Micro-blogging buzz of year 2009Author: jsxtech | Filed under: micro-blogging
Micro-blogging is a term used for posting brief text updates to a blog, either to be viewed by anyone or by a restricted group, particularly by using instant messaging software or a cell phone. Twitter is the best-known microblogging tool, but facebook’s status updates have similar features.
The space is hot and it’s still heating up.
Twitter is undoubtedly becoming one of the fastest growing social media tools in existence. As it continues to expand, so too does the diversity of its user base.
On Twitter, you will find:
- Memes, games, and activities
- A company, product, or brand
- Suspended accounts
- Guy in a suit, corporate background, with more following than followers
- Default avatar: means 3 things… spam, n00b, or something else
- Entertainers, athletes, and otherwise famous people
- News sources
- Characters, personalities, and unusual entities
- The rest of us
Twitter just launched “Verified Account” beta
To prevent identity confusion, Twitter is experimenting (beta testing) with a ‘Verified Account’ feature.
Like any other Internet tool, microblogging can be utilized for a number of purposes. While many are social, more pragmatic uses including business applications, also apply.
Teens can use microblogging as a social service to see what their friends are up to, scout out parties, or to simply stay linked for the fun of it while engaging in every day activities like school, shopping and studies. Student officers might also create microblogs for class committees to keep abreast of progress on project assignments.
It’s not only students who can benefit from this modernized, improved version of the telephone tree. Faculty might also find uses for microblogging. For example, when preparing for performances, band and drama teachers could use microblogs to network participating students for improved organizational efficiency. The quick nature of microblogs makes it a good management tool when the success of a project relies on many different people pulling together in a timely fashion.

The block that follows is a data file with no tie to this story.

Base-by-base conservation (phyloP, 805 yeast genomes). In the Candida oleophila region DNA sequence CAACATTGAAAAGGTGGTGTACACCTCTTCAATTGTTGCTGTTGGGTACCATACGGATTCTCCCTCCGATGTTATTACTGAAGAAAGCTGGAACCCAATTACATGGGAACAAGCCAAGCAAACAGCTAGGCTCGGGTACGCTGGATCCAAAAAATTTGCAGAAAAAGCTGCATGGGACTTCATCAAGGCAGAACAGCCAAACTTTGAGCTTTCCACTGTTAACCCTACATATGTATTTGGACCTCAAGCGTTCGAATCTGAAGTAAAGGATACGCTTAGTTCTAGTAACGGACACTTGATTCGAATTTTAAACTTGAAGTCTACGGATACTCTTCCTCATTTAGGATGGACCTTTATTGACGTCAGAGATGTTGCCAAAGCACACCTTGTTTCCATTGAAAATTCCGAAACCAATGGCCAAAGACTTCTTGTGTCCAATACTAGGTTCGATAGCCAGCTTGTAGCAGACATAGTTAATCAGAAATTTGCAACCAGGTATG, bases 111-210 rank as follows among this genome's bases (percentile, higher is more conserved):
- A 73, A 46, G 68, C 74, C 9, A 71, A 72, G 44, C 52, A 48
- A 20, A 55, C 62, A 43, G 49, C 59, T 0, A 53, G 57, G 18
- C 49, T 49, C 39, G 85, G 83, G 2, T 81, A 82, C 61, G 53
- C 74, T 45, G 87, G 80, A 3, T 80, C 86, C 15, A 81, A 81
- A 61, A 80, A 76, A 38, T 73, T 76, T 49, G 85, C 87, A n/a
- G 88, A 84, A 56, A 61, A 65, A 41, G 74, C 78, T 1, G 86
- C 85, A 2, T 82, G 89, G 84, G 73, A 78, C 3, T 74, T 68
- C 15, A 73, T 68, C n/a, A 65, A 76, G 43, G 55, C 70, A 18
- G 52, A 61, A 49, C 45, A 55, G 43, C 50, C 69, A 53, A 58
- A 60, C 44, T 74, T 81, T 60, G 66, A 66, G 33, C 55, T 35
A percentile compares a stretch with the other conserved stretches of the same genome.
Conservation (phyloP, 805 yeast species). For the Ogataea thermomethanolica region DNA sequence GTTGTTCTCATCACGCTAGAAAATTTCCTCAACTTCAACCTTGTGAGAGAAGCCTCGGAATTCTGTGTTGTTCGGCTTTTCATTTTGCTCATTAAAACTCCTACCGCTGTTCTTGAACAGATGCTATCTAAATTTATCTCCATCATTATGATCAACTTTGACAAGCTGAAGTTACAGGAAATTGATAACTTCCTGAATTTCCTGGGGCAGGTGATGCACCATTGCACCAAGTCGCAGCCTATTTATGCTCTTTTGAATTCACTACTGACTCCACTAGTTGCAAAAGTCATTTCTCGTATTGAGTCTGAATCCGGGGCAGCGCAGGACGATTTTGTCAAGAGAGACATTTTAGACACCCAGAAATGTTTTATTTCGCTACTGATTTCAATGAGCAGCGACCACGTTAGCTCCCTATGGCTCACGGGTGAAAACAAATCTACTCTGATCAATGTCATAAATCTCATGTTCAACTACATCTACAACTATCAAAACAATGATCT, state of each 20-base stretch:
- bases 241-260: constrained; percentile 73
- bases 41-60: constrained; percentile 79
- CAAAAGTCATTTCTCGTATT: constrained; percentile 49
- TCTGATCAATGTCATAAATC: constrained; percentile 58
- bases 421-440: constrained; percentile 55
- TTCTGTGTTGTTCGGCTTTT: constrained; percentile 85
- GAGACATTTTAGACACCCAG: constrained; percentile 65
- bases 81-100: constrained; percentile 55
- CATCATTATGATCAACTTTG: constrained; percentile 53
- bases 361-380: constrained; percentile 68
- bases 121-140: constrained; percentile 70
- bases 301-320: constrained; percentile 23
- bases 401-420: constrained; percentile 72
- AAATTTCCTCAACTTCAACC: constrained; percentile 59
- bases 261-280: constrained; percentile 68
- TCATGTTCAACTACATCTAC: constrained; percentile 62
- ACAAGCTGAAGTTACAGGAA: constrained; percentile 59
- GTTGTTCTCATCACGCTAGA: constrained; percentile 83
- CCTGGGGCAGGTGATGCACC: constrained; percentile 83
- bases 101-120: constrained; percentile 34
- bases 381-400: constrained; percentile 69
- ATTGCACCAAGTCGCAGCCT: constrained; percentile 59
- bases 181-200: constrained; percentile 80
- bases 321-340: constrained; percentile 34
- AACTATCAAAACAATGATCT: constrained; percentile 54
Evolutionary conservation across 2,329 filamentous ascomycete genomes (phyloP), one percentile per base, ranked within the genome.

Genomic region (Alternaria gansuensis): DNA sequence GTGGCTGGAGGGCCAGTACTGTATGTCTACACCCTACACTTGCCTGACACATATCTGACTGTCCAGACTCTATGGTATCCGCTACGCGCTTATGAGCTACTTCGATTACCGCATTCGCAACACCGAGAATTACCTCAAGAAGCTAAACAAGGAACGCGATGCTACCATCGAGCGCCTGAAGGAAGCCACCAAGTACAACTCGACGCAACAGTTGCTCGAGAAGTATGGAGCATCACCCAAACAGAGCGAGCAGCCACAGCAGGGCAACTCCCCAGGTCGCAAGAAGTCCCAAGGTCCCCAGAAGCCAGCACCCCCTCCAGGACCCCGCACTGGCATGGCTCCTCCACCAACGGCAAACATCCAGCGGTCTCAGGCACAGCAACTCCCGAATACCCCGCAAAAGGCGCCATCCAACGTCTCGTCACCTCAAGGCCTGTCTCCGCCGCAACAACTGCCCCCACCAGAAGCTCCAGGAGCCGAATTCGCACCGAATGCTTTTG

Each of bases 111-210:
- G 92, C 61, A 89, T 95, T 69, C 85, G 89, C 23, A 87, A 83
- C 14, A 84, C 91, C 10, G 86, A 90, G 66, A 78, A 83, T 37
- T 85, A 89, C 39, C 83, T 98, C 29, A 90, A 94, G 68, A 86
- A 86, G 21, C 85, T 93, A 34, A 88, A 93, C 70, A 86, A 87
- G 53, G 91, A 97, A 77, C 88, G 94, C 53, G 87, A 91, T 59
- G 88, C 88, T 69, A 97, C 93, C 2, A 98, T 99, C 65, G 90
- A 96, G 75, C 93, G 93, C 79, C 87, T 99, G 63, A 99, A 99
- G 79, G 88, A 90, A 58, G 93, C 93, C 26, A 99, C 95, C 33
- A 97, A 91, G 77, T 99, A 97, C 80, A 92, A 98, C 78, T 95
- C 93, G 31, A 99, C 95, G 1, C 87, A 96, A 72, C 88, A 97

Businesses can also use this tool for gathering and disseminating bullet-type information to the right parties, such as from a sales conference or client meeting. Court reporters can use microblogging to relay updates to producers and anchors in one fell swoop, and politicians can keep in touch with staff. Tour staff such as roadies, sound engineers and drivers could all benefit from being connected via a microblog that would keep everyone with the tour abreast of problems as they arise and resources at hand. By using a microblog one hand always knows what the other is doing.
Another use of microblogging involves boosting site traffic. A popular website blogger might announce updates or teasers to his or her blog through a microblog. An embedded link can take readers directly to the site.
While many question the need for yet another way to stay connected, over 100 microblog services reportedly exist as of Spring 2008, with the trend headed upward.